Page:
Beyond the Death Panel: Getting Serious About End-of-Life Issues

In a recent interview on Long Island, Sarah Palin reiterated her now infamous claim that 2010’s Affordable Care Act (ACA) would bring about the formation of “death panels.” In Palin’s dystopic fantasy, death panels are ambiguously composed bodies of bureaucrats charged with the task of deciding who lives and who dies based on “subjective judgment of [a person’s] ‘level of productivity in society.’” The enduring invocations of Palin’s words illustrates the level to which her brand of rhetoric can pollute our public discourse. The tragedy, however, is not that our debates grow increasingly vitriolic. Rather, in the case of the death panels, the true disappointment lies in the continued avoidance of discussions that address some of the most crucial and poignant issues at play in American health care.

The term “death panel” was coined in response to a proposed section of the ACA that would allow physicians to be reimbursed by Medicare for time spent discussing end-of-life issues with their patients. The conversations were to remain optional, and would be slated to occur every five years unless a patient grew significantly ill, at which time the frequency of reimbursable consultations could increase. The content of the discussions would center around clarification of a patient’s desires in the event of a medical emergency: would an individual like to receive CPR in the event of cardiac arrest? Invasive ventilation? Who will make decisions when the patient loses the capacity to do so? The questions asked in such conversations are not necessarily profound. The value of careful end-of-life planning is, however, quite remarkable.  

In his 2010 New Yorker article “Letting Go,” Atul Gawande eloquently traverses the medical and personal landscapes of end-of-life decision making. Recounting his own patient experiences, Gawande illustrates how heart wrenching discussions regarding patient wishes are all too easily avoided as illness progresses and curative options begin to run low. When terminal medical crises finally occur, the patient is rarely able to provide input. The default instinct of the family and the medical establishment is often to fight for prolonged life until the last shard of hope is lost amongst beeping machinery and myriad protruding tubes. Curtailing the “more is always better” approach and ensuring patient autonomy requires advanced planning as death grows nearer.

In support, Gawande cites revealing data. A 2004 study by Aetna found that when individuals were given the opportunity to use hospice care in conjunction with standard medical treatment near the end of life, their usage of standard medical care went down, while their overall satisfaction scores went up. A 2008 study of terminal cancer patients found that 6 months after death, the relatives of those who had experienced less aggressive end-of-life treatment were less likely to suffer from depression. In La Crosse, Wisconsin, a policy change that brought about routine discussion of end-of-life issues lead to reduced in-hospital death and a subsequent decrease in end-of-life health care expenditures. The economic implications of end-of-life issues cannot be avoided, as 25% of medicare spending is devoted to the 5% of patients in the final year of life. In Gawande’s work, a portrait emerges of a situation in which those who approach the end with preparedness often pass in a more peaceful manner, leaving behind less beleaguered loved ones and a more financially solvent health care system.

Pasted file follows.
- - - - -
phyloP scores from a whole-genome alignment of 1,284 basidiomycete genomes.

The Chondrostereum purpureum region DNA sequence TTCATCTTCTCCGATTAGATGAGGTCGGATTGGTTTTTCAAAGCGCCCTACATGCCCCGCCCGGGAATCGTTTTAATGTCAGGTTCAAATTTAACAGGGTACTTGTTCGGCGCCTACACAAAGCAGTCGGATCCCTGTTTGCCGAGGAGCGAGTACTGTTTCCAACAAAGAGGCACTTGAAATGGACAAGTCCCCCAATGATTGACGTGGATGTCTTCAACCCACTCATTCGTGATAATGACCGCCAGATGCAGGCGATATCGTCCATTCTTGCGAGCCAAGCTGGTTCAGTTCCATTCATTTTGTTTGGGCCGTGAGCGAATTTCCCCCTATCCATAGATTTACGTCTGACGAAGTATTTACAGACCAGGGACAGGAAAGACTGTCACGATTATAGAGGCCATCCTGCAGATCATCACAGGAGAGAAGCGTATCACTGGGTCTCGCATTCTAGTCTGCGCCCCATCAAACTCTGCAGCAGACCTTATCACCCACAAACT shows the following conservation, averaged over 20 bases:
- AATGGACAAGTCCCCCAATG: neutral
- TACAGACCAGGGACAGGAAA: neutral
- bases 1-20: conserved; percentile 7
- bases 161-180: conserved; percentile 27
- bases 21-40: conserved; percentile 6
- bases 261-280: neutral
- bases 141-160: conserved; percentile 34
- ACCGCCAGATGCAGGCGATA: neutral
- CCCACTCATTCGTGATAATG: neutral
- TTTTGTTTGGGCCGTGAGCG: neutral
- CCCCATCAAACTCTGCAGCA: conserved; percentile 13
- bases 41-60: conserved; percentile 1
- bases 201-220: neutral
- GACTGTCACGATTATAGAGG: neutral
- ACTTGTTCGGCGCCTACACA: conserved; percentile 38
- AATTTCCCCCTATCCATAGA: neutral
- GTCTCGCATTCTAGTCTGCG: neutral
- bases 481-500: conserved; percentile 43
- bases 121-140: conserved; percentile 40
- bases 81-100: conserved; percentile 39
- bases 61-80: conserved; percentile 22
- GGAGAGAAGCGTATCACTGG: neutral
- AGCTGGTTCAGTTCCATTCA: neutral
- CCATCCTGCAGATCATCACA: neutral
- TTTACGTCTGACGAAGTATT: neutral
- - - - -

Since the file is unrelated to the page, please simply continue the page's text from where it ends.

The decisions made when the end nears are unrivaled in complexity. The content of end-of-life discussions, however, was never intended to be the province of the Affordable Care Act. The ACA aimed to provide only for that which Gawande shows to be sufficient: the mere occurrence of these conversations. In their interpretive leap, conservatives of Palin’s leanings painted with the broad brush of conspiracy. The furor caused the measure to be dropped from the ACA, but in January, Barack Obama quietly rectified the omission through a medicare regulation.

Despite the regulatory resolution, we must wonder at the ultimate damage done by such instances of fear mongering in the delicate debates on human health and disease. We must examine our attitudes toward end-of-life care as we strive to mold a compassionate and sustainable health care system in America. While differences of opinion are critical, there is no room for sensationalist lies. As this and other health care issues enter the public view, we will be well served to approach the discussion using the analytical and judicious consideration that underpins medical inquiry itself.

Photo Credit: Flickr

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Jordan Eipper

Jordan lives in Brooklyn, NY. He is a first year medical student.

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